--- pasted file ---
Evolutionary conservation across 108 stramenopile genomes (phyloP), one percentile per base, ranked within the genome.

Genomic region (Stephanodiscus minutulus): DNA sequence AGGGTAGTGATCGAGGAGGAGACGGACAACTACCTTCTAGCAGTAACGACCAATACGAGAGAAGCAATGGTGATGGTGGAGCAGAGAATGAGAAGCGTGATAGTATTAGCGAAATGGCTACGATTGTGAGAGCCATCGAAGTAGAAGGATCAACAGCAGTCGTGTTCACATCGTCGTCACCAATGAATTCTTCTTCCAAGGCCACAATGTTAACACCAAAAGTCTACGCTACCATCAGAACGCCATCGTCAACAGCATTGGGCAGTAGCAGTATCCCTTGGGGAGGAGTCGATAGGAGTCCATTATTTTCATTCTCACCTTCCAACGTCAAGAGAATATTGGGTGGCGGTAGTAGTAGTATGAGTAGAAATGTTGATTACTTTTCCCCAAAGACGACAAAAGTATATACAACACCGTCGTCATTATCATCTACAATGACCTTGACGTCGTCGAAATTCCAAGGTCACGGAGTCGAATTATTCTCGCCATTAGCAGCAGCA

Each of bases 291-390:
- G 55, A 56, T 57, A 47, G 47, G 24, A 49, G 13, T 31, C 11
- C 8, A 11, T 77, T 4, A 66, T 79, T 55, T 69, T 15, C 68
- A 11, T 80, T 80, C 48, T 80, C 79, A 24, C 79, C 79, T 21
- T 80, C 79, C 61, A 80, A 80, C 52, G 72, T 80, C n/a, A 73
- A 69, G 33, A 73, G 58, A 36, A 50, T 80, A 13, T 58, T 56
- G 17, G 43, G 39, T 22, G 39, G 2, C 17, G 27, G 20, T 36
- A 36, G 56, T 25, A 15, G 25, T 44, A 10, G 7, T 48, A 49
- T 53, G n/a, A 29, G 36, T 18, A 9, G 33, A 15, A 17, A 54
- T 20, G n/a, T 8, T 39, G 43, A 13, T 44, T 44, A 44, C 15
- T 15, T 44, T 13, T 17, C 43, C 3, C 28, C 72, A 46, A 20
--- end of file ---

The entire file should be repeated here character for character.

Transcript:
Evolutionary conservation across 108 stramenopile genomes (phyloP), one percentile per base, ranked within the genome.

Genomic region (Stephanodiscus minutulus): DNA sequence AGGGTAGTGATCGAGGAGGAGACGGACAACTACCTTCTAGCAGTAACGACCAATACGAGAGAAGCAATGGTGATGGTGGAGCAGAGAATGAGAAGCGTGATAGTATTAGCGAAATGGCTACGATTGTGAGAGCCATCGAAGTAGAAGGATCAACAGCAGTCGTGTTCACATCGTCGTCACCAATGAATTCTTCTTCCAAGGCCACAATGTTAACACCAAAAGTCTACGCTACCATCAGAACGCCATCGTCAACAGCATTGGGCAGTAGCAGTATCCCTTGGGGAGGAGTCGATAGGAGTCCATTATTTTCATTCTCACCTTCCAACGTCAAGAGAATATTGGGTGGCGGTAGTAGTAGTATGAGTAGAAATGTTGATTACTTTTCCCCAAAGACGACAAAAGTATATACAACACCGTCGTCATTATCATCTACAATGACCTTGACGTCGTCGAAATTCCAAGGTCACGGAGTCGAATTATTCTCGCCATTAGCAGCAGCA

Each of bases 291-390:
- G 55, A 56, T 57, A 47, G 47, G 24, A 49, G 13, T 31, C 11
- C 8, A 11, T 77, T 4, A 66, T 79, T 55, T 69, T 15, C 68
- A 11, T 80, T 80, C 48, T 80, C 79, A 24, C 79, C 79, T 21
- T 80, C 79, C 61, A 80, A 80, C 52, G 72, T 80, C n/a, A 73
- A 69, G 33, A 73, G 58, A 36, A 50, T 80, A 13, T 58, T 56
- G 17, G 43, G 39, T 22, G 39, G 2, C 17, G 27, G 20, T 36
- A 36, G 56, T 25, A 15, G 25, T 44, A 10, G 7, T 48, A 49
- T 53, G n/a, A 29, G 36, T 18, A 9, G 33, A 15, A 17, A 54
- T 20, G n/a, T 8, T 39, G 43, A 13, T 44, T 44, A 44, C 15
- T 15, T 44, T 13, T 17, C 43, C 3, C 28, C 72, A 46, A 20